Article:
From the likes of Stanley Jordan, Dave Weckl to Jamison Ross and House of Water, Teamwork Arts’ Jazz India Circuit has featured a number of musicians from India and the world over the last few years. This year they are back with jazz musicians who continue to push the boundaries of the genre today.
In the first year of the festival in Delhi, the focus was on classical jazz, but the last three years have seen a shift towards contemporary music. The Gurugram leg of Jazz India Circuit, that will be held at the Horizon Plaza, DLF Phase V on December 6, will focus on experimental, and be an up-tempo and funky celebration of jazz juxtaposed with diverse genres like punk, funk, hip-hop, R&B and other forms of music.
Organiser Avik Roy calls the festival a premier initiative. “The spirit of jazz has been of expression, creativity and improvisation. And over the years, like any other genre, jazz has continued to evolve. So, rather than looking back and being nostalgic of what jazz once was, we are bringing forward today’s music and the musicians,” says Roy, who believes in showcasing contemporary music.
Talking about the festival, Sanjoy K Roy, Managing Director of Teamwork Arts, adds, “At Teamwork Arts, we’re constantly pushing boundaries and creating novel experiences in the world of performing arts. The Jazz India Circuit celebrates the best of contemporary jazz, bringing new idioms and the spirit of jazz to the forefront for Indian audiences. JIC Gurugram showcases experimental jazz that blends diverse genres of punk, funk, hip-hop, folk and world music.”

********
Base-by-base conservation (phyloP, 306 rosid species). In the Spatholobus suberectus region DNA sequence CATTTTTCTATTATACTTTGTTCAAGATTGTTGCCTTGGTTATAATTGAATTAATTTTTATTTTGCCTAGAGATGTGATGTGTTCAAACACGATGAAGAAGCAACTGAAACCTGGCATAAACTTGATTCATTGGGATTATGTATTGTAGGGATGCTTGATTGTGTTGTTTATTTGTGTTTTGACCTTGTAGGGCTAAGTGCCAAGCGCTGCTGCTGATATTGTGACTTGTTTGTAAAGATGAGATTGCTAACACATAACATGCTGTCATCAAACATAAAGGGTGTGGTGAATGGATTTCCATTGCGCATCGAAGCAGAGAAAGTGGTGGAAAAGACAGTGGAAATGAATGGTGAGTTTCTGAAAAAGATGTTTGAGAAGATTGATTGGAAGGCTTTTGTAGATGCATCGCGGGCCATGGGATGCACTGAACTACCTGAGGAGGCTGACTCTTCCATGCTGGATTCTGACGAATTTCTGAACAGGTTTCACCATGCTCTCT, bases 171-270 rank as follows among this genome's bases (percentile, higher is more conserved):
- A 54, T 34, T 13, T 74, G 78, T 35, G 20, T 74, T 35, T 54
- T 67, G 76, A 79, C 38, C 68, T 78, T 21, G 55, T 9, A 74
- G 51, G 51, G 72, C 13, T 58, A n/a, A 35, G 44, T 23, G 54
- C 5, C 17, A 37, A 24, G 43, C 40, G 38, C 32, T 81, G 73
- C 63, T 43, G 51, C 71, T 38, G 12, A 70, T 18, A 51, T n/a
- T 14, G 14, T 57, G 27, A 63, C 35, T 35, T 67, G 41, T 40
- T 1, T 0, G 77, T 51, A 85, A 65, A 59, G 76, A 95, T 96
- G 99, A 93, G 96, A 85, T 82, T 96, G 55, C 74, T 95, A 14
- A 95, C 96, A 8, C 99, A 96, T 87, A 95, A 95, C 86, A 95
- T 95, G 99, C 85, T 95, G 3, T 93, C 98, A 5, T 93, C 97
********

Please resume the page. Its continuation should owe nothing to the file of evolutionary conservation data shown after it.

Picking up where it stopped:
The lineup includes the Canadian band, The Shuffle Demons, who will showcase their signature genre bending, visually entertaining and funny compositions. Described as ‘one of the most important musicians of his generation’, virtuoso guitarist, Simon Thacker brings his pioneering guitar style to India for the first time ever. The circuit will also see the Adil Manuel Collective performing a wide variety of genres including jazz.
Roy gives the entire credit of the years of success to “these musicians who have worked so hard to perfect their art and offer us something fresh. They have overcome the times when there were no venues to perform. Fortunately, now there are places that give jazz its much-needed space.”
Roy stresses on the need to help grow the independent music space. “Indie music is so vibrant but there aren’t many platforms. Unlike Sufi music, jazz is still contained and has niche music. However, surprisingly, many young people are more interested in jazz and their footfall is comparatively high at our festivals. We even have students from various music schools who are exposed to a global level of music and musicians,” he says.
Overall, Roy feels that compared to other forms of art, people here need more exposure to jazz.
On: December 6
At: Horizon Plaza, DLF Phase V, Gurugram